I have watched in wonder as all the discussions on the boards have been about who has become an arbitrator and volunteering the number of records and accuracy score and silently (or not so silently now!)waiting for my “invite”… but alas, it has yet to appear.
I am currently rekeying some sets of the Criminal Records and am actually having some difficulties wondering why they have been sent back from arbitration to be rekeyed – they are perhaps some of the clearest sets from this project that I’ve seen. It is with some annoyance that I read the Criminal records have almost completed the arbitration and I’ve missed the opportunity to do further work on the project I enjoyed the most.

Tracy, while I can’t speak to most of your post, I can provide some insight on why some of the Criminal Registers may have been sent back to be rekeyed. I have keyed and arbitrated many of those. Some of the biggest problems are that people choose the wrong form type. I have found many in which one keyer chose “Image with no data” when it was clearly a register page (printed or otherwise). I feel, in that instance, the image has to be rejected so that another arbitrator will have records to compare.

I think that keyer’s accuracy rates would be higher and the number of arbitration requirements would be less if we had a good guidline on how to handle some of the country names.

I have been keying under the concept of what you see is what you type as presented by the introduction video.

However this must be wrong as my accuracy rate has never exceeded 91% even though I double check my keying.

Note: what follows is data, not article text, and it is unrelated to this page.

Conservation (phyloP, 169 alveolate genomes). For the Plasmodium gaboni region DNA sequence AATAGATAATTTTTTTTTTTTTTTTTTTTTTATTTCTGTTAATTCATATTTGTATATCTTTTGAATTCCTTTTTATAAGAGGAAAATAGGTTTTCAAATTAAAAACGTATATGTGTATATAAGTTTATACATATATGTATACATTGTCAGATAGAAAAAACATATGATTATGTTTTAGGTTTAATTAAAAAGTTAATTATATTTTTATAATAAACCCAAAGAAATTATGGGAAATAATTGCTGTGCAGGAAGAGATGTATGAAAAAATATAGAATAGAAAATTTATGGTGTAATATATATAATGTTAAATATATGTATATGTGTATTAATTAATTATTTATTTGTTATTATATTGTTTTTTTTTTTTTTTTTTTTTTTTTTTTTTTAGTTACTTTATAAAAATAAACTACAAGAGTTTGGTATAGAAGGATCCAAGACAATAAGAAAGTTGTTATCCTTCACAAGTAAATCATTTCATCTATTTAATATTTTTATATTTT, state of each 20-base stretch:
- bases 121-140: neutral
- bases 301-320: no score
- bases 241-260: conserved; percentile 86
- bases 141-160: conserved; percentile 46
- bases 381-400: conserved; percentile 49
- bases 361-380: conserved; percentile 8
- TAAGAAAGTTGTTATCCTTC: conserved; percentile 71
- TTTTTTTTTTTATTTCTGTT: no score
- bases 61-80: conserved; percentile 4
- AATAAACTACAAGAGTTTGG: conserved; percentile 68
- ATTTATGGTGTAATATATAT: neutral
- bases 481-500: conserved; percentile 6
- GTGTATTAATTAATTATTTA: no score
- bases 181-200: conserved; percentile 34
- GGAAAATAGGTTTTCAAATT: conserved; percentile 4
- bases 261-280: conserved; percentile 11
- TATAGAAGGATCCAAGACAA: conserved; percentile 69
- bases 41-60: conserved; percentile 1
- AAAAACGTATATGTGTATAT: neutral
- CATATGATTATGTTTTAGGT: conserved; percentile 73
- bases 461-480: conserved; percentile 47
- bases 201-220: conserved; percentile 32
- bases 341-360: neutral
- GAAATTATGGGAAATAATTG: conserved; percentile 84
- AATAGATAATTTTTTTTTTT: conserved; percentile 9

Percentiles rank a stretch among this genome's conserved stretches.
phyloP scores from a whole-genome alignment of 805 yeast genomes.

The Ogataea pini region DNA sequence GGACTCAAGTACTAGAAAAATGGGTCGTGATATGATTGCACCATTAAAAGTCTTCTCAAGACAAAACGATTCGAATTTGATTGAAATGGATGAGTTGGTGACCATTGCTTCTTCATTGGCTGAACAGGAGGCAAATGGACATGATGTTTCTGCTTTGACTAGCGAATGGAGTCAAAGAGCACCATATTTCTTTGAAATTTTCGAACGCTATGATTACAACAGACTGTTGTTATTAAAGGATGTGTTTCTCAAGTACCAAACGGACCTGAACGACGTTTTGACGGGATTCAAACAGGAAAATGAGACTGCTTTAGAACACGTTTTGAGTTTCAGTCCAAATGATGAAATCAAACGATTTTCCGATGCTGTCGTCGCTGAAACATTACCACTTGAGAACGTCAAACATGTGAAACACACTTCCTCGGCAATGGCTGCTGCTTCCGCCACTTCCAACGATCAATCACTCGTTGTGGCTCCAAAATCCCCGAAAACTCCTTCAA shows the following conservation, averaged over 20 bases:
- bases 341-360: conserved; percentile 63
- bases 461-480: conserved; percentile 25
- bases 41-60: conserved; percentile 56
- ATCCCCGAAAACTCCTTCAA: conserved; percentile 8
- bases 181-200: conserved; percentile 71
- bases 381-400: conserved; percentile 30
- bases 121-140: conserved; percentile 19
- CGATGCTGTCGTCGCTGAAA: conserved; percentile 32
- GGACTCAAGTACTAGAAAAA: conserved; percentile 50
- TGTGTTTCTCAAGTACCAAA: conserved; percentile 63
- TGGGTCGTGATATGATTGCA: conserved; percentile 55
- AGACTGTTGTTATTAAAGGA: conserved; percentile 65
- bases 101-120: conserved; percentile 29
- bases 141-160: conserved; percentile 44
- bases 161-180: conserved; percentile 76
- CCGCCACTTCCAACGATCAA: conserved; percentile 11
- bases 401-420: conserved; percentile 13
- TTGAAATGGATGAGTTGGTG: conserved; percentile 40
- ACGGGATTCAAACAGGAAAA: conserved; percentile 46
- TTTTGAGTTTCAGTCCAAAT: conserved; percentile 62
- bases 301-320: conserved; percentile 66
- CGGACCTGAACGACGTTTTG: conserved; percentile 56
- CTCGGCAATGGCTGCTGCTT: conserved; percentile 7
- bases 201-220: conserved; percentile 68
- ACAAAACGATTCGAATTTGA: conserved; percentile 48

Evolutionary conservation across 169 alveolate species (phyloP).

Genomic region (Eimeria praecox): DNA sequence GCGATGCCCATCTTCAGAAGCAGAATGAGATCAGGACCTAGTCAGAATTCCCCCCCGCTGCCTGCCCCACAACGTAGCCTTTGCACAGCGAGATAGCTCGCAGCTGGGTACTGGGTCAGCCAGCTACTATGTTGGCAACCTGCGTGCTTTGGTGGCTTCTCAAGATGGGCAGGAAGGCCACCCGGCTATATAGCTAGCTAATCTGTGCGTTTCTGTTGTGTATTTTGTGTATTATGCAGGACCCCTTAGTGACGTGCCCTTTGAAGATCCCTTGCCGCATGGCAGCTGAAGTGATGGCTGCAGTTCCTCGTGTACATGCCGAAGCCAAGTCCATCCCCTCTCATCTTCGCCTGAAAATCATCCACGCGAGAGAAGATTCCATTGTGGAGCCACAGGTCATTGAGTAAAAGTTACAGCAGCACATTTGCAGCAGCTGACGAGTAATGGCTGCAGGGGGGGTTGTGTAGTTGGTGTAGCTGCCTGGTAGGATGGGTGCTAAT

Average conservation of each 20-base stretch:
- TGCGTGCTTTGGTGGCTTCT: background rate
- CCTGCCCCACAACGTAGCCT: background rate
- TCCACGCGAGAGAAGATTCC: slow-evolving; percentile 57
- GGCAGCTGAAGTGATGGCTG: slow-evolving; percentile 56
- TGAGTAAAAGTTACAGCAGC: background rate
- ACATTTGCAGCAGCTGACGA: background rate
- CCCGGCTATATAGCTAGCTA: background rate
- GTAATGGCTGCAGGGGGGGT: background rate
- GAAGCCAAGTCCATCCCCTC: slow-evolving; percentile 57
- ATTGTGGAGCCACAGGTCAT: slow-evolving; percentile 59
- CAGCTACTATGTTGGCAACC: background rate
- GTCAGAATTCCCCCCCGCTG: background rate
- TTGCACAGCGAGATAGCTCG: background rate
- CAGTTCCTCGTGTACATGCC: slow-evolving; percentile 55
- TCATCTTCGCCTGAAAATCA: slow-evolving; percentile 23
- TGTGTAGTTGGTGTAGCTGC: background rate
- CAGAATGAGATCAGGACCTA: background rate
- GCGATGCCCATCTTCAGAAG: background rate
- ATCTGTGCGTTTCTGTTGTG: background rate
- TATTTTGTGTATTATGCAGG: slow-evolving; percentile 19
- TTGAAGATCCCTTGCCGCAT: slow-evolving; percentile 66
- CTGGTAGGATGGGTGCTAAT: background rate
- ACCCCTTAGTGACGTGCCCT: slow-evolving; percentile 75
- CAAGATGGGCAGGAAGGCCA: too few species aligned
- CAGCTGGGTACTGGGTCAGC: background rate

For example the counties I have questions about are Nova Scotia, New Foundland, Prince Edward Island, Victoria etc etc. Under the concept of what you see is what you type these would be correct entries.

I totally agree with the complaints. I have keyed over 16,000 records with a consistent accuracy over 90% and not been asked to arbitrate. Surely projects should be weighted if they are not classified as easy. Even the boss and her side-kick disagreed on a record’s treatment during the webinar. I have been following the boss’s interpretation of the Andrew’s project and expected to see my accuracy to go up. It has not. Presumably the arbitrators have not watched the webinar! I am becoming dispirited and will key fewer records!

Having read Michelle comment on why some of the Criminal Records have been returned for re-keying, I think that there is a need to have much more clarity in the definitions. I feel that returning a blank proforma because it has been entered as a page with no data is a trivial and time wasting exercise. I am one of those who believe that the absence of entries on a form makes it a page with no data. If “a page with no data” is intended to be a blank page it should be defined as such.